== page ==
I reside near Dallas, Texas, but I am currently visiting Portland, Oregon. These are two very different places. Want to know the differences? Of course you do.
1. Dallas is hot. Portland is not. Portlanders say it is unseasonably cool this summer, but even ‘normal’ in the Northwest is most often under 100. The central air vents are in the floor. When I left Texas, it was close to 110 degrees, and I’m currently basking in the mid 70’s. Every ten minutes or so, I exclaim, ‘I can’t believe we’re actually outside!’
2. Portlanders recycle. Public places like the zoo and the science museum contain at least one recycle bin for every trash can. The domestic recycle bins dwarf the trash bins as they sit side by side on the curb. Little kids role play tree huggers. None of this happens in Dallas. Especially the tree hugging part.
3. Dallas is ugly. Yes, I said it: flat and dried up with scant vegetation. Most everything is paved, and, unless you pay to water it, the grass turns yellow and crunchy. In Portland, serious forests and hills intertwine the entire urban landscape, even along the freeways. At any moment, a fairy could pop out of these woods and enchant you...in a good way, I think.
4. Portlanders do more than drive LOVs (low occupancy vehicles) to get places. They ride public transportation. They ride bicycles in their very own lane on the streets. They even (gasp) walk; sidewalks are everywhere, and people actually use them. Dallasites turn their noses up at public transportation, vent their road rage at cyclists, and assume anyone on foot has a screw loose.
5. Dallasites spend a lot of time and money on appearances. Make up, clean shaven-jaws, professional salon hair, name-brand clothing, certain types of surgeries. They reapply lipstick in public and check themselves in reflective windows. Portlanders wear beards and pony tails, seldom dye their hair, and dress in loose-fitting, natural fibers. Most babies are worn instead of carried, and just about everybody has a backpack.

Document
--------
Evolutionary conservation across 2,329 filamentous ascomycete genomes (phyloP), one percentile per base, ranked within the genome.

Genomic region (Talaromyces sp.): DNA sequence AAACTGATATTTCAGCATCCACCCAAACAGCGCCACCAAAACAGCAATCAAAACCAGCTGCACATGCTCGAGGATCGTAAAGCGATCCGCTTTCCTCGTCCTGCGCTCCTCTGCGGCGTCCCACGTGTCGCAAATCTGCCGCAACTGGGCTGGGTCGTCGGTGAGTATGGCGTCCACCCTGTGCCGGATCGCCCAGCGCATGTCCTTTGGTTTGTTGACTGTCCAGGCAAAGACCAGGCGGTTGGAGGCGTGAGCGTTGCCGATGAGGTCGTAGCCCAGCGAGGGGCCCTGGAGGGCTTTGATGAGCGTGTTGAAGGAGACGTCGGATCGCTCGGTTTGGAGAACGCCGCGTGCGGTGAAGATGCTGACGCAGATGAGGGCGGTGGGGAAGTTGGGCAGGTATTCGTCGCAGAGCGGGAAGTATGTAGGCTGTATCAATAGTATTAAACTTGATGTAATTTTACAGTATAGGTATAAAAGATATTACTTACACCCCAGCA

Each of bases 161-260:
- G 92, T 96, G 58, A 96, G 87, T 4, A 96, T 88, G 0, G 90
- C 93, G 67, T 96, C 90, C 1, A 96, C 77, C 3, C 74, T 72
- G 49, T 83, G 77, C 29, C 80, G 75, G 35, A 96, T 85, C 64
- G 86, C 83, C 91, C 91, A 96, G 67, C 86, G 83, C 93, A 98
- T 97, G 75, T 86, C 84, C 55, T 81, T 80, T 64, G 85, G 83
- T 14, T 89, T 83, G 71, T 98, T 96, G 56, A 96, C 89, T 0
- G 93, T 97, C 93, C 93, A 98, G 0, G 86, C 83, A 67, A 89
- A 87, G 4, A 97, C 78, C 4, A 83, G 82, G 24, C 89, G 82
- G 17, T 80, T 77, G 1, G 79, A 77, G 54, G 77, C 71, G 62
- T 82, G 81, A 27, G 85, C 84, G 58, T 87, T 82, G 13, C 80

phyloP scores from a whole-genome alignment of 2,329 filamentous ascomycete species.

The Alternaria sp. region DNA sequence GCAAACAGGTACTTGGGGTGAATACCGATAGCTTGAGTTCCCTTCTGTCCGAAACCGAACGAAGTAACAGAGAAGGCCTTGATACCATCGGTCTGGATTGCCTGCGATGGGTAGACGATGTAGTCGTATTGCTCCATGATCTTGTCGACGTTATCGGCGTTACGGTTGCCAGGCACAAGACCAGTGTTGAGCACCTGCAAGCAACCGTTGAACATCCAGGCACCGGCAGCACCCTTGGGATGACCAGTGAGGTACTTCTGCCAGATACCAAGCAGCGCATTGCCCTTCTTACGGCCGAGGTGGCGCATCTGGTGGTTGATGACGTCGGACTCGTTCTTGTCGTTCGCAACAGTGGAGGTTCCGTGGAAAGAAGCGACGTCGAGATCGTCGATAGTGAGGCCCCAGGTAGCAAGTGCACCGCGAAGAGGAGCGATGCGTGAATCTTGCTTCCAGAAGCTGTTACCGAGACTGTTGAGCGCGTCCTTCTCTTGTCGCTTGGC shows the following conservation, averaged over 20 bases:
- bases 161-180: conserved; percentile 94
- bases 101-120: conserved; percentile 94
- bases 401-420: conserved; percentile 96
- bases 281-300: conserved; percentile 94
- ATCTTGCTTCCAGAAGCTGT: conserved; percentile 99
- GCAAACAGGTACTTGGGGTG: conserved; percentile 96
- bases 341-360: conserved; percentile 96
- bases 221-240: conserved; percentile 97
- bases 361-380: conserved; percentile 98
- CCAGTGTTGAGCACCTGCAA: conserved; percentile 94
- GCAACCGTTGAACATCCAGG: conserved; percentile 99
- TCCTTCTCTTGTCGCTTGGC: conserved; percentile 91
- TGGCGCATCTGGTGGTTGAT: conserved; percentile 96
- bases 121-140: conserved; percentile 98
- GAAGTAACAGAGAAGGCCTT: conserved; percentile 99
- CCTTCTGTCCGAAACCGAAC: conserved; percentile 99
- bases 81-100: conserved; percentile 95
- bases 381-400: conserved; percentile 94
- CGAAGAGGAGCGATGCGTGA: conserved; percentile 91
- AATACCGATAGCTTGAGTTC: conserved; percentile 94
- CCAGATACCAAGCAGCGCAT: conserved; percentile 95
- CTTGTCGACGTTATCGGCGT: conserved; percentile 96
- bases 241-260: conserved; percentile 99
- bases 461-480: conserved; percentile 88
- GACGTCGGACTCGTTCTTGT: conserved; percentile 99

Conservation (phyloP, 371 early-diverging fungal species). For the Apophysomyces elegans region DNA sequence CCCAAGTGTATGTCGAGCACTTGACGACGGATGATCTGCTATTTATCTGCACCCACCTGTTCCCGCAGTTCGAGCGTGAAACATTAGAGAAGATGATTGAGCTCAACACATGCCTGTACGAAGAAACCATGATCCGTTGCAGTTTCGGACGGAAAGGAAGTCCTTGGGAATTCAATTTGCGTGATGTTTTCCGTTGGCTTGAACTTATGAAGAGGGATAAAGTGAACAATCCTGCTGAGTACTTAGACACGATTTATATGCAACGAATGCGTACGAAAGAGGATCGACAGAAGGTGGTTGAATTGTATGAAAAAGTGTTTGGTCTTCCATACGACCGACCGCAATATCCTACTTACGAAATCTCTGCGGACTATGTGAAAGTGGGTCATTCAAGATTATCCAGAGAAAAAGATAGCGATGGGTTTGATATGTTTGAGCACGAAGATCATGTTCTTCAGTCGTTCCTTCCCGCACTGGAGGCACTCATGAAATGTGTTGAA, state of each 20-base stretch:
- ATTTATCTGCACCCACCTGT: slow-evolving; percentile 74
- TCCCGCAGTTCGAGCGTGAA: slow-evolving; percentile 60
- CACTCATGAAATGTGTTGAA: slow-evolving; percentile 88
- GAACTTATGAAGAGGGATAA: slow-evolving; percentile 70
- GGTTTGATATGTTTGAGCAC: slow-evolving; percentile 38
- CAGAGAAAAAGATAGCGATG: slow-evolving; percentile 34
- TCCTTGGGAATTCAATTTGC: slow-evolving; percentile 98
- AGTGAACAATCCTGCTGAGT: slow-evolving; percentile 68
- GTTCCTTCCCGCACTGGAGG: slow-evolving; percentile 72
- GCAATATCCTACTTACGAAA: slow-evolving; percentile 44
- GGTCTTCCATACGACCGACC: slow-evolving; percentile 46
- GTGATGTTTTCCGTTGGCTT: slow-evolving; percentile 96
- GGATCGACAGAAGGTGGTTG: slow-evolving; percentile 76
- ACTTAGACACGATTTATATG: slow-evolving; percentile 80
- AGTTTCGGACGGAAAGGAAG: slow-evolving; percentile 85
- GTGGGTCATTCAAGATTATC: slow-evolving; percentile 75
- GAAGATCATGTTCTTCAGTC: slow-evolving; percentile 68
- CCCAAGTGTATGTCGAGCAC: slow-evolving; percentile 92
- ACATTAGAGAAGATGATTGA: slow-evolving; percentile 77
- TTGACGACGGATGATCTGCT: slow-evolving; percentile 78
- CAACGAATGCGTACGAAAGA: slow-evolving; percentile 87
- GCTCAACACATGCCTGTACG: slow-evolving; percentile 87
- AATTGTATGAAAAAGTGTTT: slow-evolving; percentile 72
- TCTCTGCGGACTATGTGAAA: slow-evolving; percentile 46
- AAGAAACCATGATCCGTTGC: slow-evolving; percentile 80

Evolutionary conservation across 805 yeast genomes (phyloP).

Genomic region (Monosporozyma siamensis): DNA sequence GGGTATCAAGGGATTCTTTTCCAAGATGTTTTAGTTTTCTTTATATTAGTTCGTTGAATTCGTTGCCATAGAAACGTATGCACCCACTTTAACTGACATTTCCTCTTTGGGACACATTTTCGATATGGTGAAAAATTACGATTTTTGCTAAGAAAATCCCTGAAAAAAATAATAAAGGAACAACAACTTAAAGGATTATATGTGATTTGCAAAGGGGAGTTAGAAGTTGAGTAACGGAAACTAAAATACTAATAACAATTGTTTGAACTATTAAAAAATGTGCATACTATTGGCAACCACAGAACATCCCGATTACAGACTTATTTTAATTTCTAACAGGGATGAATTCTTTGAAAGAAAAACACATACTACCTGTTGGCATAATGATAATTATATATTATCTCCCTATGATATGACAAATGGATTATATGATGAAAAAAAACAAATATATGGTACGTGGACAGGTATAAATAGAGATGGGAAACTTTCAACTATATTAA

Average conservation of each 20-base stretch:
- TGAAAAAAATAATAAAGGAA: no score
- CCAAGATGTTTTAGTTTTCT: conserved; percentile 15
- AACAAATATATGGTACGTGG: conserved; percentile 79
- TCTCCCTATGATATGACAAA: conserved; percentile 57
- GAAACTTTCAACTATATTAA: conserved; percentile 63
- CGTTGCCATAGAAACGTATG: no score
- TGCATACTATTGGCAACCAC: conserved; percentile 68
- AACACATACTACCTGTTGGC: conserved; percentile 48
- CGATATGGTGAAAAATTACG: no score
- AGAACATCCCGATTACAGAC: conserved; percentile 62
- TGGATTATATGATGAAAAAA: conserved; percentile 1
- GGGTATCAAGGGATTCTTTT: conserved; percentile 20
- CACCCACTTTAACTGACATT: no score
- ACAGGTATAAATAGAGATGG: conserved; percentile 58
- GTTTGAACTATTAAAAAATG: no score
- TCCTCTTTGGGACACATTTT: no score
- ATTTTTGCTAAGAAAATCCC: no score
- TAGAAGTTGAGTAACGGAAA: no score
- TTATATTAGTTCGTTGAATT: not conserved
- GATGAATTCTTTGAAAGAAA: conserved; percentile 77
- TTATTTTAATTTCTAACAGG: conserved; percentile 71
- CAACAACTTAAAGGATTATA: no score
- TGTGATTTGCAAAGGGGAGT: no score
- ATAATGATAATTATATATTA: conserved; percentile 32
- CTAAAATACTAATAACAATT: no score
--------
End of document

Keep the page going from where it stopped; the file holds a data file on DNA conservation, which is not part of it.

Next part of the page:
6. Portland does not have Red Imported Fire Ants. If you live in the Southeast, you know and hate these little buggers. They made their way from Brazil via boat to Alabama in the Thirties and have been migrating across the U.S. ever since. They haven’t reached Portland yet...Yet. Just you wait, Portlanders. Your lovely outdoor fun will not be so lovely soon enough. Mwa-ha-ha-ha (I like to think fire ants laugh maniacally at West-Coasters like Dr. Evil does at Austin Powers).
Thanks, Nancy, for pointing out my bias. New things always get more weight with me; I have that grass-is-greener syndrome. Upon reflection, I'm adding some spectacular things about Dallas to the list.
7. Dallas has the best shopping. There are seven malls within half an hour of my house. Just about anything that others have to order by internet, I can get in a store somewhere locally.
8. Dallas is the restaurant mecca. I've heard that Dallas can make or break a restaurant start-up. There is every kind of imaginable cuisine, both chain and mom-and-pop establishments. Restaurants are born and die everyday along the many Restaurant Rows, so, even if you ate out every day, you'd never have to eat at the same place twice.
9. Dallas has professional basketball, hockey, baseball, and football. The Ballpark in Arlington and the new stadium for the Dallas Cowboys are feats in engineering, technology and architecture. The American Airlines Center is pretty, cool.
10. People in Dallas have some of that Southern hospitality. Fort Worth residents have even more. I don't know Portlanders enough to say anything about their friendliness on a big scale, but I do know Dallasites, and a lot of them are pretty nice people.
11. DFW has cool attractions. Six Flags and Hurricane Harbor. The Texas State Fair. Horse racing at Lone Star Park. Car racing at Texas Motor Speedway. Fort Worth Stock Yards and Mesquite Rodeo. Fort Worth Zoo and Dallas Zoo. There's also all those urban art things like ballet, opera, museums, etc.
12. Dallas has very affordable cost-of-living. You get more square footage and acreage for your dollar than you would in Portland.